According to ratings agency OzTam, in mid-October the once peerless  ABC 7.00 pm News, didn’t even figure in the top ten programmes. Its audience of 660,000 compared to Seven News’s 1.053 million. In the hope of improving ratings, ABC journalists will be sent to writing workshops.

It’s true that ABC News has become more trashy and tabloid, but the proposal to send journalists to writing workshops won’t fix the problem. Nor will a two-day visit by the chair, CEO and accompanying staff to the Sydney suburb of Bankstown, (just 20 kilometres down the road from the Ultimo headquarters), help deliver content more relevant to average Australians. Why not try Ballarat?

Such random responses indicate a board and management unable to read the tea leaves, let alone understand the fundamental requirements of a taxpayer-funded, national broadcaster. And the answer certainly doesn’t lie in the appointment of a more gender- and ethnically-diverse board and staff. No one is accusing the broadcaster of being insensitive to ethnic minorities or gender issues. What is required is for the ABC to honestly align itself with the letter and spirit of its Charter.

But this it refuses to do. A recently-introduced government bill to ensure ABC broadcasts are fair and balanced was opposed by its journalists on the grounds it would ‘encourage confusion and mischief-making as people demand the ABC adopt false balance at the expense of good journalism’. Labor and the Greens supported the staff and the bill lapsed.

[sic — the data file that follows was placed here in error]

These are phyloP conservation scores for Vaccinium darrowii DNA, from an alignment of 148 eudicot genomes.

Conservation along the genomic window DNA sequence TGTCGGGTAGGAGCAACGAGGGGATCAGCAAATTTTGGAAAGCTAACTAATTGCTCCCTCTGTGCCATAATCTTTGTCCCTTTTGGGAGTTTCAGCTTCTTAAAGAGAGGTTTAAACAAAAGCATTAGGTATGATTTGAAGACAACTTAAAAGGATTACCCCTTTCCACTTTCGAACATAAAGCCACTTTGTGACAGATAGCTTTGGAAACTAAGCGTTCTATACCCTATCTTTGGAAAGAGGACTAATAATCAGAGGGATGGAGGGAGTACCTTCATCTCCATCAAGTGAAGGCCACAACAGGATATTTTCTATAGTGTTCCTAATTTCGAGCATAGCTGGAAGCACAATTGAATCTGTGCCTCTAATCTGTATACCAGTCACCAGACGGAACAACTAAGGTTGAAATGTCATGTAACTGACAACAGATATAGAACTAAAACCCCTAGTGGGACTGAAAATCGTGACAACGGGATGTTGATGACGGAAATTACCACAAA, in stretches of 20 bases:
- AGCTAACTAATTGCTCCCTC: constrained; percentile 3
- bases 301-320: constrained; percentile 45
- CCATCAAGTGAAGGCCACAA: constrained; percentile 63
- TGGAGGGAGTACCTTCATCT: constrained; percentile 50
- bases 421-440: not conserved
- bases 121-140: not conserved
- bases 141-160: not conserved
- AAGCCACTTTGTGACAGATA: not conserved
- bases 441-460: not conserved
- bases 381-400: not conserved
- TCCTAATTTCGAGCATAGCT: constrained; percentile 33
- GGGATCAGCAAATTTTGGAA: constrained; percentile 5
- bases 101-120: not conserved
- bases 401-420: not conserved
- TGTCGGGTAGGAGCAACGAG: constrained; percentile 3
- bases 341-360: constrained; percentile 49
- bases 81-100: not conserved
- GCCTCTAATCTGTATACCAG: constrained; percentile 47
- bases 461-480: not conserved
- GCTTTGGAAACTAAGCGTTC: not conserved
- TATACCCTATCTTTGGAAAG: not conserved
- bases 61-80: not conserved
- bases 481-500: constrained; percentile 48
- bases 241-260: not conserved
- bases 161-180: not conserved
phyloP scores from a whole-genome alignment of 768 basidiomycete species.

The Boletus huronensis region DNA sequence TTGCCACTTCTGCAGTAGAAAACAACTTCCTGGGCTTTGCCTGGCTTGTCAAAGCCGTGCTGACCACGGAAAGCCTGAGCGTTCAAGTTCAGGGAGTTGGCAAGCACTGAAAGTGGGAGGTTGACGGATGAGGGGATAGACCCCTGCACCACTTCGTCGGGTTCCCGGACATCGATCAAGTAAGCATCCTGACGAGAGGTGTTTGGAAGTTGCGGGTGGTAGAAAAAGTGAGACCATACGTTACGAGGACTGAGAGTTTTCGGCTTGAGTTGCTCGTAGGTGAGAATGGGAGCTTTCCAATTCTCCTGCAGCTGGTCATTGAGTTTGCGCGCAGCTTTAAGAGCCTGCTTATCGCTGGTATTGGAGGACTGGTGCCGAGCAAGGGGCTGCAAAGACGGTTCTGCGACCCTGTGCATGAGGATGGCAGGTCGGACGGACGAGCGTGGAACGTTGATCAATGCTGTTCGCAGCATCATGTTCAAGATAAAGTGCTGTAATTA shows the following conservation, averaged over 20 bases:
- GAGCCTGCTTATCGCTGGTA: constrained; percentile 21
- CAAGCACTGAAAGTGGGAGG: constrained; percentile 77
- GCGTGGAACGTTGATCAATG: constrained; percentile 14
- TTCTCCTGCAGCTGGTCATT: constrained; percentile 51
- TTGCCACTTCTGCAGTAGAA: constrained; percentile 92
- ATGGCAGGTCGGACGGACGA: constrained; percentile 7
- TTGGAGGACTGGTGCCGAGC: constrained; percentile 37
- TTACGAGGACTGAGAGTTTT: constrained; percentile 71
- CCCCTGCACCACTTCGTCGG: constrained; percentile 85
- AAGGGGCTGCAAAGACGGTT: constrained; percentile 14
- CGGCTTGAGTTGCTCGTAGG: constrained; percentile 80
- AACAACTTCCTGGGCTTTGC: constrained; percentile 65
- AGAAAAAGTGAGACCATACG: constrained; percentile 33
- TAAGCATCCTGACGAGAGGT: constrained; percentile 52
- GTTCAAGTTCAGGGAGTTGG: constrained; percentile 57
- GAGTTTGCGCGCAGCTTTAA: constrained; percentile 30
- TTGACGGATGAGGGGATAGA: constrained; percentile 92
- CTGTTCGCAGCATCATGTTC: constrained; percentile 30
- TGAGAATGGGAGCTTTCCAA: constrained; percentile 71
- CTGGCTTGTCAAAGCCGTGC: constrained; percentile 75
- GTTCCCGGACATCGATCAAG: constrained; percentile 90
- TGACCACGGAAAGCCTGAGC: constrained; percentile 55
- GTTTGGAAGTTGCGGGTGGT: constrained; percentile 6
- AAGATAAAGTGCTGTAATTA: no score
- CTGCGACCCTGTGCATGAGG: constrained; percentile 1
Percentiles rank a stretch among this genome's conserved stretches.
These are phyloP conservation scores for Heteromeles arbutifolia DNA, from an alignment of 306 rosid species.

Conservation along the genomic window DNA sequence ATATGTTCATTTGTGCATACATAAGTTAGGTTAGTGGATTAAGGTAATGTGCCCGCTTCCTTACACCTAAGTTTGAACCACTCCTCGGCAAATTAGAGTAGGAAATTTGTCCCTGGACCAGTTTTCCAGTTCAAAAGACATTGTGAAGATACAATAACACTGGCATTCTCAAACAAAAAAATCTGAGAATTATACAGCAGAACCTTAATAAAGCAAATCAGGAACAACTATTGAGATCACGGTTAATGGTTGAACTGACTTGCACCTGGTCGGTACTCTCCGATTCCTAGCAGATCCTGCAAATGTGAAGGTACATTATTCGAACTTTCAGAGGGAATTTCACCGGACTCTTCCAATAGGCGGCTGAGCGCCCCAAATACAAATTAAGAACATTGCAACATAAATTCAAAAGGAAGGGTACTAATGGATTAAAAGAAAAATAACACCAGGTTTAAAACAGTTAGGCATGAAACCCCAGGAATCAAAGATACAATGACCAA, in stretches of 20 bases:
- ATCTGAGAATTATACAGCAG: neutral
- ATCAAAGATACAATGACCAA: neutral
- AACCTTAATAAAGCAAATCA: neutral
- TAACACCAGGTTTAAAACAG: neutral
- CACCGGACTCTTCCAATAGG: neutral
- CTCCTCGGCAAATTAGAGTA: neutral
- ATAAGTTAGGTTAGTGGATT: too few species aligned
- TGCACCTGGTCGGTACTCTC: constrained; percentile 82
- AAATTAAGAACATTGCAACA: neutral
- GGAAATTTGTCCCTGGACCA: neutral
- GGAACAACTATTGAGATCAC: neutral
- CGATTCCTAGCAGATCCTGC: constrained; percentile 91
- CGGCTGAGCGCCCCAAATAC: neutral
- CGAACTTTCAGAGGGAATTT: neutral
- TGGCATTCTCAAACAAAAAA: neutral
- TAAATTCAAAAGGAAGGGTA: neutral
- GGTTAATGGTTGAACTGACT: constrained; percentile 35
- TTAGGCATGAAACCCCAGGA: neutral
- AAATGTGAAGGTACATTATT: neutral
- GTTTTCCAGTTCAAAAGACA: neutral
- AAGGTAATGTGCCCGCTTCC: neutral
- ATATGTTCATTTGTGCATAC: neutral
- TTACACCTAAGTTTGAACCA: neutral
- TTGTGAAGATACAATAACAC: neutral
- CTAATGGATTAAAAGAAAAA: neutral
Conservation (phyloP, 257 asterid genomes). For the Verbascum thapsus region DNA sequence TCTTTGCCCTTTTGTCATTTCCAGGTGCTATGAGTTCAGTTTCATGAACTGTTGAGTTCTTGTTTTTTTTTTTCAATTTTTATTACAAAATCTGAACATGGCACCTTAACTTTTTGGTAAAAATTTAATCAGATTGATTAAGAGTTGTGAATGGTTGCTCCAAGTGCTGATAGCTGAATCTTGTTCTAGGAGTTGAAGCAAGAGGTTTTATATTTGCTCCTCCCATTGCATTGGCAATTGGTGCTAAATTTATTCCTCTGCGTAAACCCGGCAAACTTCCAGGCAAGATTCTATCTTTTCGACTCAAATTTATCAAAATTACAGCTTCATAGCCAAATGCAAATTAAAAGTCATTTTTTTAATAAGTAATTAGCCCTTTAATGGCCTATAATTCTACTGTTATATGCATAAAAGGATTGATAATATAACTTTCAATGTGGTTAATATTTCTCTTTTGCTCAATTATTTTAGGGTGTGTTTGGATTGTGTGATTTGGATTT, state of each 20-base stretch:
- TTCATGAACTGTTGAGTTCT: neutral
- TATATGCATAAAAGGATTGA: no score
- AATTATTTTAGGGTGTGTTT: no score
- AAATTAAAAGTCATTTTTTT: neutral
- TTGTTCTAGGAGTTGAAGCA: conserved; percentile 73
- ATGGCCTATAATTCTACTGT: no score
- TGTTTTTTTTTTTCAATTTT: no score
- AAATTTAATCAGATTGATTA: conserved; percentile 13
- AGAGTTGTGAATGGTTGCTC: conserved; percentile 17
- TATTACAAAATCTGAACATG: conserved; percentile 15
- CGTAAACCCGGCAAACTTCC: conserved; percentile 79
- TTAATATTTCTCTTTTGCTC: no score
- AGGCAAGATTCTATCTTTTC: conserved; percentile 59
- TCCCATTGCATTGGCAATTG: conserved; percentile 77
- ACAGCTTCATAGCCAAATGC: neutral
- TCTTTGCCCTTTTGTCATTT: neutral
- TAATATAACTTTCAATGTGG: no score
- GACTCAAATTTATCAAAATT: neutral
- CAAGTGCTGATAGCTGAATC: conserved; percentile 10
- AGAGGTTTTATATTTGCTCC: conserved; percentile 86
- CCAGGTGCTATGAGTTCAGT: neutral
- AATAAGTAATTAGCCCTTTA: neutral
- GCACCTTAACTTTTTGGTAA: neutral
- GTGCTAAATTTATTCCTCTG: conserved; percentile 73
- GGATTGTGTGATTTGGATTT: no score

In presenting this year’s annual report to the Minister for Communications, Chair Ita Buttrose insists that the ABC’s performance and delivery is ‘in line with its Charter remit’. But is screening a kid’s cartoon on ‘white male privilege’ ‘in line’? Cultural diversity is one thing, but depicting non-whites as underprivileged, does nothing positive for education or ‘national identity’.

Of course, hard-left positions are not confined to children’s broadcasts. They so permeate ABC shows that anyone seeking factual, alternative views must look elsewhere.

The Corporation boasts, ‘More than two-thirds of the population connect with the ABC at some point each week’. Perhaps? But for the military, our border forces, Roman Catholics, the coal, cattle, sheep, greyhound and horse-racing industries, to name a few, that connection has been generally hostile and serves an underlying partisan agenda.

It’s also hard to reconcile the broadcaster’s claim that surveys confirm 80 per cent of those polled trust the ABC because of its lack of bias, its impartiality, quality of journalism and ethics, with the reality that the flagship ABC News is no-longer the go-to bulletin?

Evidence notwithstanding, so firm is the grip of the ABC on the political megaphone that no government will dare to do other than grumble and tinker for fear of the heat it may generate. So, baby- boomers will continue to leave their once favourite aunt in the hands of a fickle generation, while she pretends that partisanship means balance.

Ultimately Aunty will find truth in an old Chinese proverb. ‘One foot cannot stand in two boats’.